Whether your chutney starts with herbs, vegetables, or nuts, start making the condiment without a recipe and wonder, “pesto, who?”
The word chutney comes from the Hindi word “चाटना - chaatna,” which means to lick. Chutneys are such flavor bombs that, in theory, even a lick is enough. Hot, tart, sweet, or a delightful mixture of all three, chutneys can yank your taste buds and your meal in a good direction, whether it be a coconut chutney with dosa or green chutney with samosas.
Like salsa, guacamole, and hummus, Indian chutneys are whipped out of fresh ingredients, meant for immediate consumption, and have a lot of flexibility as far as ingredients and proportions are concerned. Here’s how to make chutneys without a recipe:
Chutneys can be made from vegetables, herbs, nuts, and/or fruits. In the immortal words of my aunt, a consummate cook, once you get a hang of the concept and method, you can make chutney even out of grass (I’ll leave you with your thoughts for a minute)!
First, pick your star ingredient. This could be tomatoes, zucchinis, opu squash (also spelled opo), mango, cabbage, cilantro, mint, or dill (here, we're using mango). You can include more than one hero ingredient as long as they cook for the same amount of time. Combine with something that will bring heat (fresh green or dry red chile peppers), something tart (lime juice, lemon juice, tamarind paste), and a homogenizing agent like raw peanuts, roasted peanuts, or sesame powder. And some garlic and salt never hurt anything.
Your star ingredient will dictate if you need to apply heat or not. With herbs like cilantro, mint, or basil, take advantage of their freshness and green color and go raw (Option A). Vegetables like tomatoes, zucchini, opu squash, and cabbage demand heat so that they can break down and facilitate grinding (Option B). Or, go for a straight nut chutney that simply requires roasting and grinding (Option C).
Untie a bunch of cilantro (or a mixture of cilantro or mint or the like), snip off the hard stem ends, and throw the leaves in a powerful blender with your chiles (here, thin-skinned ones will be best). Add palmful raw peanuts, juice of 1 medium lime, 1 garlic clove, and a few salt pinches into the blender. Pour some water, just enough to facilitate grinding. And make sure to grind to a smooth, creamy paste. Raw chutneys will last for a week in the refrigerator.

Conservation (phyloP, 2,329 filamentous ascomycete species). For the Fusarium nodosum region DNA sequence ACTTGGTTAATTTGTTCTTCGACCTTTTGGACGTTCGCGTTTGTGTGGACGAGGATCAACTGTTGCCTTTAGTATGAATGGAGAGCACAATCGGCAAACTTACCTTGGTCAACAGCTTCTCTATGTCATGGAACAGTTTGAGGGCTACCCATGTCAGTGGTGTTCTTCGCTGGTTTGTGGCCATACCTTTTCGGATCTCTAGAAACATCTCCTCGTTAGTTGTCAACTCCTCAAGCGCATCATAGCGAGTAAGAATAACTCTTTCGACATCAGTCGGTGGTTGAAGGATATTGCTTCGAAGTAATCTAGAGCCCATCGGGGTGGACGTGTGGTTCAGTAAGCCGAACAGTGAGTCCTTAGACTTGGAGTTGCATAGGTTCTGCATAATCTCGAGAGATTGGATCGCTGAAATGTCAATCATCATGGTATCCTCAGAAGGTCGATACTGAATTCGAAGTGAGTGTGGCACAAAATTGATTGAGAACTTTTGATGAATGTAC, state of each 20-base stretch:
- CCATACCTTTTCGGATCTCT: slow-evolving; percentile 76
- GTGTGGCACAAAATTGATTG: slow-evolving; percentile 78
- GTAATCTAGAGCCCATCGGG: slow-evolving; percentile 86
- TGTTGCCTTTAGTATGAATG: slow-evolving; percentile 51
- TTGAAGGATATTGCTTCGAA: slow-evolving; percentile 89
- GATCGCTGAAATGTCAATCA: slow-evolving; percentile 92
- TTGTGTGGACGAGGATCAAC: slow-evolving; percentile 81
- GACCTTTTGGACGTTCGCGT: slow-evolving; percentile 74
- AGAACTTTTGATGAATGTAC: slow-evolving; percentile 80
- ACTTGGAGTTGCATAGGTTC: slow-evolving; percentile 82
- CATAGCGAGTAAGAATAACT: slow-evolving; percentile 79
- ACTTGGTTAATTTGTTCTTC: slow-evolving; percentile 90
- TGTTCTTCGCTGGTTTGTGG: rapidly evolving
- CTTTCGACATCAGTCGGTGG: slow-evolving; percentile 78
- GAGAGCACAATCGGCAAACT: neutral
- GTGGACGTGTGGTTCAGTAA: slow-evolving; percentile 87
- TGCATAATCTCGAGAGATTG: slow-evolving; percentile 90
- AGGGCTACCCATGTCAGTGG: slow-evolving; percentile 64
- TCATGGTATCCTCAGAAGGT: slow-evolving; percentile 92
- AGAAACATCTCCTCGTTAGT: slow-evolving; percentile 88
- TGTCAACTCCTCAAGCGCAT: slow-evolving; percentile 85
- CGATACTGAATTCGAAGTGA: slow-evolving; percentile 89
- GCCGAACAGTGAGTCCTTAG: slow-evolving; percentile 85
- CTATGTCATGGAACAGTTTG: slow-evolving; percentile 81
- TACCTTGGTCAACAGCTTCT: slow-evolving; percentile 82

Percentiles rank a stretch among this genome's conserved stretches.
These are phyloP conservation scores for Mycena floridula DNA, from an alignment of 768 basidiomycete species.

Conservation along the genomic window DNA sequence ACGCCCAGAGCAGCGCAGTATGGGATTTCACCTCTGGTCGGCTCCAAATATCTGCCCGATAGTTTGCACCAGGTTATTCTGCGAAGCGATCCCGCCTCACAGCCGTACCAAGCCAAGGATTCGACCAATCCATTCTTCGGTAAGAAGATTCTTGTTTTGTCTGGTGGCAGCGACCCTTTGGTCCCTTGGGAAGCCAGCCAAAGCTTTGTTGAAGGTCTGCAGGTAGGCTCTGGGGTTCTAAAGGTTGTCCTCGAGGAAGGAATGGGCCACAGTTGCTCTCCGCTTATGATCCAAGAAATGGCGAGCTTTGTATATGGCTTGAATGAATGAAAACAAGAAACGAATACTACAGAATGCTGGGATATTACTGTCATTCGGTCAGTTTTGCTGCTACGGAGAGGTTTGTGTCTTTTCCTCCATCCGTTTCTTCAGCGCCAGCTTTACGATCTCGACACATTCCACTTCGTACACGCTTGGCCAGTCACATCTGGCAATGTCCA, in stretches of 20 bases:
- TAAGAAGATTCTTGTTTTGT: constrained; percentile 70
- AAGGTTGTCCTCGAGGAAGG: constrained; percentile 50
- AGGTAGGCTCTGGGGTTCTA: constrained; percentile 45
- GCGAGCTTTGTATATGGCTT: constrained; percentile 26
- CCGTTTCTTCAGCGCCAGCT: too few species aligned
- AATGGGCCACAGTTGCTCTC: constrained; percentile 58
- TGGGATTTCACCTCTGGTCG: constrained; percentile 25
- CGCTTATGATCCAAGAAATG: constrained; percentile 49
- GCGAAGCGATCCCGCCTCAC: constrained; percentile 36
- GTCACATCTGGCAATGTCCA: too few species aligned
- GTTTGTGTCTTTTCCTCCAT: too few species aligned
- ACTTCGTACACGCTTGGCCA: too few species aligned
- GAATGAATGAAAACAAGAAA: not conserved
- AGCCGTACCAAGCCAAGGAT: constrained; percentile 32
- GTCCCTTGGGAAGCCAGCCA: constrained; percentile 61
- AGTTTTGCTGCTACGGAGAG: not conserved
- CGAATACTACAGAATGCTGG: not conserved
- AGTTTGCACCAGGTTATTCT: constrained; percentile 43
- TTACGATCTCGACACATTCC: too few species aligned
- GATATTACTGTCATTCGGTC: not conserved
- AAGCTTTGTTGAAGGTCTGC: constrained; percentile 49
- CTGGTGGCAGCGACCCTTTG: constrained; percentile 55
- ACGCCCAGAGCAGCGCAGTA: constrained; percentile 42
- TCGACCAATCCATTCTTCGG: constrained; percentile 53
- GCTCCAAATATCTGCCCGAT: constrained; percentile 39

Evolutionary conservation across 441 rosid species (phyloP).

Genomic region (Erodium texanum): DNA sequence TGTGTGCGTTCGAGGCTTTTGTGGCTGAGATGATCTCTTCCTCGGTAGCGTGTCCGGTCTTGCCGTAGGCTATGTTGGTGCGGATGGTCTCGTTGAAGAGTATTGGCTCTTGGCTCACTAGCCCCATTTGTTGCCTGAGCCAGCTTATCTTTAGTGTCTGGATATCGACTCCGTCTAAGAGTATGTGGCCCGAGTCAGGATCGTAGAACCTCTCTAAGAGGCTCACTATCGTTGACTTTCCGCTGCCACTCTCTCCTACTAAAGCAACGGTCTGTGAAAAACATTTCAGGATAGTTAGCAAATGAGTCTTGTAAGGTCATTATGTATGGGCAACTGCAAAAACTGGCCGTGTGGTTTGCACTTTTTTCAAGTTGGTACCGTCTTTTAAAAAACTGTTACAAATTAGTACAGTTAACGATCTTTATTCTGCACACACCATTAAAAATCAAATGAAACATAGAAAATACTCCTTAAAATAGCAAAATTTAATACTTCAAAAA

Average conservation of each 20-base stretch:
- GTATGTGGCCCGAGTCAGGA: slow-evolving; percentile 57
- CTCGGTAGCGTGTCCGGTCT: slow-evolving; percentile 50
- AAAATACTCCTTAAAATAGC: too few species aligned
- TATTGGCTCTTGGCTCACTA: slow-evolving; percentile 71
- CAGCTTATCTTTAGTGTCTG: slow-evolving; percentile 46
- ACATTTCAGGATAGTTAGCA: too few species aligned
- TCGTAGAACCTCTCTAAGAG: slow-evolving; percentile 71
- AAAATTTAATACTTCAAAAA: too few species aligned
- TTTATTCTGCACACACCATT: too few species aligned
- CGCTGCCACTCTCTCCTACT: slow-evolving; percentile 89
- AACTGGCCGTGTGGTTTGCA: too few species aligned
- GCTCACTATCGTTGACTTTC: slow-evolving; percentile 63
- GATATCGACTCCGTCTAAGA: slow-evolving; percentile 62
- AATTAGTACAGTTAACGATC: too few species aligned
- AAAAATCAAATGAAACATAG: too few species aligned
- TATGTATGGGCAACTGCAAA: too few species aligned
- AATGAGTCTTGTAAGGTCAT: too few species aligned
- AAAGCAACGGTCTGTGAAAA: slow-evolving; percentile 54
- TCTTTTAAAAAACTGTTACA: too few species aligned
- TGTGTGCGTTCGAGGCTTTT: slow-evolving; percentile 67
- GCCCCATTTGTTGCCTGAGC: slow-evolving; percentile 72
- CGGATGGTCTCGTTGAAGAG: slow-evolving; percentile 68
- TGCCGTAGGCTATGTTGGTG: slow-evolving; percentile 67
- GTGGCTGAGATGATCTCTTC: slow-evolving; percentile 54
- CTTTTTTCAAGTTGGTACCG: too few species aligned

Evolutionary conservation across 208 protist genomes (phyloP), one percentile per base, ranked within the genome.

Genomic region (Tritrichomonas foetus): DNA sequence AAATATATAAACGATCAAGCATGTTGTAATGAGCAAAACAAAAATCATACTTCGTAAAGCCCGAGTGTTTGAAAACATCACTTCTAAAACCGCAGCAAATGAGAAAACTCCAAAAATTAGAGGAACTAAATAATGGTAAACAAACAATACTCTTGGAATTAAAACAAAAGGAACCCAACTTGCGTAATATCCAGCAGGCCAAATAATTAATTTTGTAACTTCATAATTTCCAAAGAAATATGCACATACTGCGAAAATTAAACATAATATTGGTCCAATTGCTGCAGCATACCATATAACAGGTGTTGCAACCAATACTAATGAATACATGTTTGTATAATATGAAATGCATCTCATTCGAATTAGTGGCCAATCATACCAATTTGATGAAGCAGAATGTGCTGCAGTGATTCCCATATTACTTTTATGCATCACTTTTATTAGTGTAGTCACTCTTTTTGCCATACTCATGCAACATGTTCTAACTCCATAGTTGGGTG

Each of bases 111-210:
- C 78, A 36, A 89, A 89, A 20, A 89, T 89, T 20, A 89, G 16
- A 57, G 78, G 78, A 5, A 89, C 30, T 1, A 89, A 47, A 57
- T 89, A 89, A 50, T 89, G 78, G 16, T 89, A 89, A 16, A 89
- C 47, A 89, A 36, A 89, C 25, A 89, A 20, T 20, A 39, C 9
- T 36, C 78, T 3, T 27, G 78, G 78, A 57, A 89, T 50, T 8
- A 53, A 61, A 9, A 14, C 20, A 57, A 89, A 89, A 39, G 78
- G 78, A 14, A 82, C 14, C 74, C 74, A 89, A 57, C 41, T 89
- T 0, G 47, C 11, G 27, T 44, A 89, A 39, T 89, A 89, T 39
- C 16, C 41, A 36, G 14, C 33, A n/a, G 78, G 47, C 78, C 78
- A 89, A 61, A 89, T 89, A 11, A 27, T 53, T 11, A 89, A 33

Some herby, raw combinations:
Tomatoes, zucchini, opu squash, mango and cabbage are ingredients that break down readily with heat and lend themselves well to chutneys. Use 1 to 2 chile peppers per tomato or about a cup of chopped zucchini or opu squash (no need to peel the squash) and 2 to 3 for a medium mango. Feel free to add a clove or two of garlic or a handful mint leaves.
Some combinations for chutneys that need to be cooked before grinding:
Pour one swirl of vegetable or canola oil in a sauté pan, throw in peppers first as they take longest to cook. Turn the heat to medium. After about 5 minutes or so—when peppers start charring and changing color—add your vegetable of choice and your garlic. If you like turmeric or ground or grated ginger or another spice, add a pinch when the main ingredients are cooking.
Vegetables will steam out and their water will evaporate in about ten minutes. Turn the heat off and let cool. Combine this mixture with 3 to 4 pinches of salt, the homogenizing agent, and lime juice in a blender and pulse for coarse chutney. For a chunky paste, the ideal method is to grind in a mortar and pestle.
Nutty chutneys are a thing of beauty because of the ease of preparation and their endless uses. Grab a palmful walnuts, almonds, or pistachios and throw them in a blender. Add 2 to 3 pinches of salt and eyeball about half a teaspoon of red chile powder or paprika. Grind until semi-coarse. Store this powdered mixture in a clean, glass jar at room temperature. (FYI: I tried the same method with raw peanuts but there was an overpowering flavor of the raw peanuts. This problem went away as soon as I roasted peanuts in a skillet on medium heat for about 10 minutes.)
Herb chutneys: Yes, they have a life outside samosas. Add a spoonful to vinaigrette; marinate paneer pieces a thinned out chutney and grill. They’ll keep in an airtight container in the fridge for about 2 weeks.
Or, make a Bombay sandwich, which you’ll find on the streets of Bombay: Take 2 slices of white bread (whole-wheat, gazillion-grain will not do here). Spread salted butter on both slices, followed by a thick layer of cilantro chutney. Pile thin slices of tomatoes, cucumbers, carrots, red onions, boiled and peeled potatoes, and roasted beets. Salt and pepper vegetables as you mount. Cover vegetables with the other slice of bread. Now cut vertically and horizontally in the middle to make four pieces. Enjoy this delicious monstrosity with ketchup.
Cooked tomato, zucchini, and squash chutneys: Eat with savory crepe or dosa. Warm pita bread, spread with zucchini chutney, and layer slices of tomatoes, red onions, salt, and feta cheese. Cover with another pita and cut into four pieces. Serve as an appetizer. Let it replace salsa and eat with tortilla chips, or preserves on a bread platter. They’ll keep for a week in the fridge.
Nutty chutneys: Dunk bread pieces in olive oil mixed with nutty chutney. Add a dash to a simple vinaigrette of olive oil and lemon. Use as a spread on a sandwich with avocado, cucumbers, and tomatoes. Nut chutneys can stay in the fridge for a month in the fridge.
In short, use chutney’s versatility to transform your dips, marinades, sauces, vinaigrettes, dressings, and spreads. Have fun!
Photos by James Ransom